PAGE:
Bigfoot hunter claims to have shot, killed hirsute cryptid

Bigfoot hunter Rick Dyer claims to have shot and killed the mythical man-ape in 2012, and now he says he is planning to take the beast's hairy cadaver on tour around the country.
Rick Dyer claims to have shot dead a Bigfoot near San Antonio, Texas, on Sept. 6, 2012. He released these photos sixteen months later.

If an orange-haired troll from the 1960s had grown old, grey, and brittle, and closed its eyes for a long winter nap, it might resemble the latest twist in the search for a North American Bigfoot.

Rick Dyer is a full-time Bigfoot tracker who claimed to have shot dead one of the elusive (or imagined) hominids in the woods near San Antonio, Texas, on Sept. 6, 2012. He has now released a photo of what he says is the deceased creature's face, to drum up some faith.

"We wanted to get people's reaction, make them believers," he says.

Dyer says he killed his quarry, whom he calls Hank, by nailing pork ribs to the side of a tree and waiting, alongside a British documentary film crew led by the BAFTA-winning filmmaker Morgan Matthews. When Hank approached, Dyer says he chased him down and shot him three times, while another Bigfoot attacked Mr. Matthews and bloodied his face.   

"He definitely went toward the camera man and attacked him, but I was busy with the other Bigfoot so I didn't have a shot," explains Dyer.

Matthews was not immediately available for comment, but his expedition to Texas resulted in the yet-to-be-released film "Shooting Bigfoot." Publicity for the film describes Matthews' experience as "a quest that ultimately leaves him with scars – mental and physical!"

Needless to say, the confusion surrounding those events has left plenty of room for skepticism, among the Bigfoot-dubious and the Bigfoot-curious alike. D. Jeffrey Meldrum, who is a professor of anatomy and anthropology at Idaho State University and an expert in hominid locomotion, has collected over 250 casts of huge footprints found across wooded areas in North America over the past several decades, and says their plausible form and consistency present good reasons to continue investigating the existence of a nonhuman hominid.  In fact, he spent 2012 raising funds and helping to design a catamaran-style blimp, which has not yet been built, to aid in the search.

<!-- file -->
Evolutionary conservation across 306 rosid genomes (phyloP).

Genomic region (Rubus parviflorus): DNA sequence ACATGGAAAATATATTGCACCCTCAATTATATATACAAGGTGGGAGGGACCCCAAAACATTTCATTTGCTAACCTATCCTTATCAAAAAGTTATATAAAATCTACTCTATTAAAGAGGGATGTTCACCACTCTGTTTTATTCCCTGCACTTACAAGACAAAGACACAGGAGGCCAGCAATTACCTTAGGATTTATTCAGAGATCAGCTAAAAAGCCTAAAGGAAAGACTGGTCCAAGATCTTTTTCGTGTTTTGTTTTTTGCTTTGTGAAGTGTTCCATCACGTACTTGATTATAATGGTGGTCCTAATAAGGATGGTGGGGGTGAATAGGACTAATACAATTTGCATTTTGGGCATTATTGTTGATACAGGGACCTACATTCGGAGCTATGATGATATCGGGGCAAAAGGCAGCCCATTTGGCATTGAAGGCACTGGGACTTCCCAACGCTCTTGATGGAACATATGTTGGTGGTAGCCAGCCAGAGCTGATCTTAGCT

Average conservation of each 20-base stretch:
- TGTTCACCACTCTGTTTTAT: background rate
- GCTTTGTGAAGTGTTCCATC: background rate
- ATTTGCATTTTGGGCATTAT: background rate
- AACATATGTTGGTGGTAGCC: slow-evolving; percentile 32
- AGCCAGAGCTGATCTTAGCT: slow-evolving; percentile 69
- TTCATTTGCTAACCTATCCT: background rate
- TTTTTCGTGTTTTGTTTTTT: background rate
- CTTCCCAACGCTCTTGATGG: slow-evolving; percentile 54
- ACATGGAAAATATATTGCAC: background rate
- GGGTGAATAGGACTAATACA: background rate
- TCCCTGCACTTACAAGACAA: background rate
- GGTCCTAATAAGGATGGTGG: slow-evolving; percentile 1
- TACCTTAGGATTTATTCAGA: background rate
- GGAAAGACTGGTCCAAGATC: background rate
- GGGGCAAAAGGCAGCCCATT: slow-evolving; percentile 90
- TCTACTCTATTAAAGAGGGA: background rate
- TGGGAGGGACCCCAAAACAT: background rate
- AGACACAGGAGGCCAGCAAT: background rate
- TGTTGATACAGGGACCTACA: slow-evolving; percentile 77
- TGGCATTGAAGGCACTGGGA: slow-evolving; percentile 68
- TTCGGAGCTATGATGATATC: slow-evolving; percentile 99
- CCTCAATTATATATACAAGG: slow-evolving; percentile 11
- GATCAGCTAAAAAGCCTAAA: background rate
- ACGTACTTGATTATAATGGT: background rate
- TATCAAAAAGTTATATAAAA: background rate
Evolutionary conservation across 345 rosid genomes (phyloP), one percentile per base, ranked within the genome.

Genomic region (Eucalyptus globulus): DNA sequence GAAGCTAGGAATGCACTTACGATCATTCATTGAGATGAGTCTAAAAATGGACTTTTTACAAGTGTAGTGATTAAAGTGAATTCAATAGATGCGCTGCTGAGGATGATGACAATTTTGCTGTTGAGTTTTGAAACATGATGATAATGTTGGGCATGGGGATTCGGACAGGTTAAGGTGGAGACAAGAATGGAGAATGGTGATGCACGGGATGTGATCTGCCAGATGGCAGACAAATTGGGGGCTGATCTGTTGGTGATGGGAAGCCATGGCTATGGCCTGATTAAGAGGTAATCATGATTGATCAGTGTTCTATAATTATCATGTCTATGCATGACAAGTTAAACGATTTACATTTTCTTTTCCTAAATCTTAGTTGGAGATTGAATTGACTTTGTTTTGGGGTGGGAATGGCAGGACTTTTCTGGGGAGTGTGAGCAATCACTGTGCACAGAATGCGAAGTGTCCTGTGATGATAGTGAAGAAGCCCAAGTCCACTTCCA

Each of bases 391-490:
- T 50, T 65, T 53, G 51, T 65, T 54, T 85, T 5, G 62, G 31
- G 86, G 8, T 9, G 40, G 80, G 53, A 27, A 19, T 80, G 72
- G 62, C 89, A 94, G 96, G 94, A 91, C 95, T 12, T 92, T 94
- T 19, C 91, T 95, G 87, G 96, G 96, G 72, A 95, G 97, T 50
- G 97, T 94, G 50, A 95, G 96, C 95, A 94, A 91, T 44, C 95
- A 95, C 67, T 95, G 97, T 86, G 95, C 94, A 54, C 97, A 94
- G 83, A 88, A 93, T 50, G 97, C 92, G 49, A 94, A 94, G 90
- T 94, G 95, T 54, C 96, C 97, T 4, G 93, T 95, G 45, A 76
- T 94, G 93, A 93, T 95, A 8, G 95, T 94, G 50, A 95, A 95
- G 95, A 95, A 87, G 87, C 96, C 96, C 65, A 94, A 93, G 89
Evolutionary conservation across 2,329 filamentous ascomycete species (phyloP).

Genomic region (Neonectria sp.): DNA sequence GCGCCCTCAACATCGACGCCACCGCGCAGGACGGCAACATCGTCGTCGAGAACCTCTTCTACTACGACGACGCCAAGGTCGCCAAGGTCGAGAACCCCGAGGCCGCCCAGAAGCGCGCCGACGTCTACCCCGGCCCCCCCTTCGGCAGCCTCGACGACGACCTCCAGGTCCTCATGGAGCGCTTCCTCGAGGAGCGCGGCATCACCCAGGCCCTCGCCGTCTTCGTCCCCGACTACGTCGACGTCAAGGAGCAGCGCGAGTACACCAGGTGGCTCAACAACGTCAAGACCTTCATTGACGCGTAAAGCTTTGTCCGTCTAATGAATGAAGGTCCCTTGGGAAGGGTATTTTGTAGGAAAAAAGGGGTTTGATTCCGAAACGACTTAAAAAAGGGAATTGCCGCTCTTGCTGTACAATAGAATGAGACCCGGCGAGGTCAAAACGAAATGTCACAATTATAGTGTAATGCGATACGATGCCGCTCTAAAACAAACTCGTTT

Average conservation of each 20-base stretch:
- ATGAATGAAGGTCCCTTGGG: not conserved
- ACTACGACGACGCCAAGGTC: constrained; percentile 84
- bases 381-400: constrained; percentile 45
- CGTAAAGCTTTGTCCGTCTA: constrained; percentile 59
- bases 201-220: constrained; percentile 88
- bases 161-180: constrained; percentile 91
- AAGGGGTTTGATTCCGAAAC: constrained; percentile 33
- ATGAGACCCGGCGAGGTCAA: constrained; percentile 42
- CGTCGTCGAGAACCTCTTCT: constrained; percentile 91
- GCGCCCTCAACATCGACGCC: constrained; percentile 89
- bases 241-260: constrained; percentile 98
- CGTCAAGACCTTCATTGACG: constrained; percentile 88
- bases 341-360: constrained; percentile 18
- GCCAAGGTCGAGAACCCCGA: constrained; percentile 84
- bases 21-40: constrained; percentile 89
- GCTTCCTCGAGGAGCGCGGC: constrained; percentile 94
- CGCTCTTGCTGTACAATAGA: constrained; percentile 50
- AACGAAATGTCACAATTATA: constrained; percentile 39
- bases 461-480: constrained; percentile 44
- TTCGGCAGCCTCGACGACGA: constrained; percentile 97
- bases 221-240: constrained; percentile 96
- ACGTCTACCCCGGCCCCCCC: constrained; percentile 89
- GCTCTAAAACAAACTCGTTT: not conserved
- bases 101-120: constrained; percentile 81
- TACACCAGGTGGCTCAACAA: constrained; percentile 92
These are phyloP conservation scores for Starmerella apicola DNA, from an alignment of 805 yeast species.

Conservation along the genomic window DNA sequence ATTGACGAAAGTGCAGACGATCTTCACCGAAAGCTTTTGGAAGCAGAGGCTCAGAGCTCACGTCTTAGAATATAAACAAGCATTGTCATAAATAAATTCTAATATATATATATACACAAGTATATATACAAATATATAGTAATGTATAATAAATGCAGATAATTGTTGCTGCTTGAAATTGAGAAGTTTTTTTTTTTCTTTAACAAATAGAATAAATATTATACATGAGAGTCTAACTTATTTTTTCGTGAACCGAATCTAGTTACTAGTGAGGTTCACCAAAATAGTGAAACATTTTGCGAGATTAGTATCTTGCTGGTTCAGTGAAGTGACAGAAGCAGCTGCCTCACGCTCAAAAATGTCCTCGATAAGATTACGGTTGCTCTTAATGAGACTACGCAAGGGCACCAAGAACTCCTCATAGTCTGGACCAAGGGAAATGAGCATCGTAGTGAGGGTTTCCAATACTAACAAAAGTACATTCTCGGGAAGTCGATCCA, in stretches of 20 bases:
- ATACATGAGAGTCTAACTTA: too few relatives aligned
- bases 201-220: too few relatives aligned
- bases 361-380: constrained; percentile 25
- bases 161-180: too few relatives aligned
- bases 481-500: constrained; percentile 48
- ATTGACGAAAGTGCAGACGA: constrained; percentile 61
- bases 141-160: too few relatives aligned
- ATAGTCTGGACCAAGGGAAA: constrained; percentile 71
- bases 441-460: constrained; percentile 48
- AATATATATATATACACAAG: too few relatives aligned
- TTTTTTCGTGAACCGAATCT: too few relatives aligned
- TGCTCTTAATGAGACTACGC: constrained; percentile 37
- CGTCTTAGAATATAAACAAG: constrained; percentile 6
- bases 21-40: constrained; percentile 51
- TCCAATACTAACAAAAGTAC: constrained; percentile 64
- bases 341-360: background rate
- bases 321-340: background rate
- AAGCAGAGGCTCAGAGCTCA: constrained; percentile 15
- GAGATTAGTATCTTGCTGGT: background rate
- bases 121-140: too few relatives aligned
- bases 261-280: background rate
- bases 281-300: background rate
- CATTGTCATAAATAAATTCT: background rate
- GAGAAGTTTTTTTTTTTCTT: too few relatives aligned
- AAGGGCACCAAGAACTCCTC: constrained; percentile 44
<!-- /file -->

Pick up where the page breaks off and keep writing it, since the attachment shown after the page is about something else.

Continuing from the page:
But Dyer's photograph does not convince Dr. Meldrum. "The thing has clearly been fabricated to depict a specimen that has been dissected. It smacks of images of alien autopsy," he says, adding that Dyer asked him to authenticate the body but refused to let him to speak with any of the scientists who had allegedly kept it for a year of testing, at an unnamed university in Washington state.

Meldrum doubts he would have been contacted at all, if the body were real. "If you have a body, you have the world at your behest. You have the discovery of the century and you're pandering to the Bigfoot community?"

Dyer, however, says that he only waited so long to show Hank to the world, because of a non-disclosure agreement he signed with investors in his bigfoot-tracking enterprise. After a year of tests, he says, the agreement has finally ended, allowing him to share an image and make plans for a North American tour with the body. With income he expects from the tour and pharmaceutical rights to Hank's tissues, he says, "I'm going to go and capture a live one."

But Hank hasn't yet become a national sweetheart, due in part to Dyer's involvement in a much-publicized 2008 hoax, involving a rubber Bigfoot frozen inside a block of ice.

That panned out so badly that Dyer doesn't want to talk about it until Hank's authenticity has cleared his name, which he says will happen at a Feb. 9 press conference. "I prefer to tell that story when everybody knows that it is true," he says. "Right now I have zero credibility."

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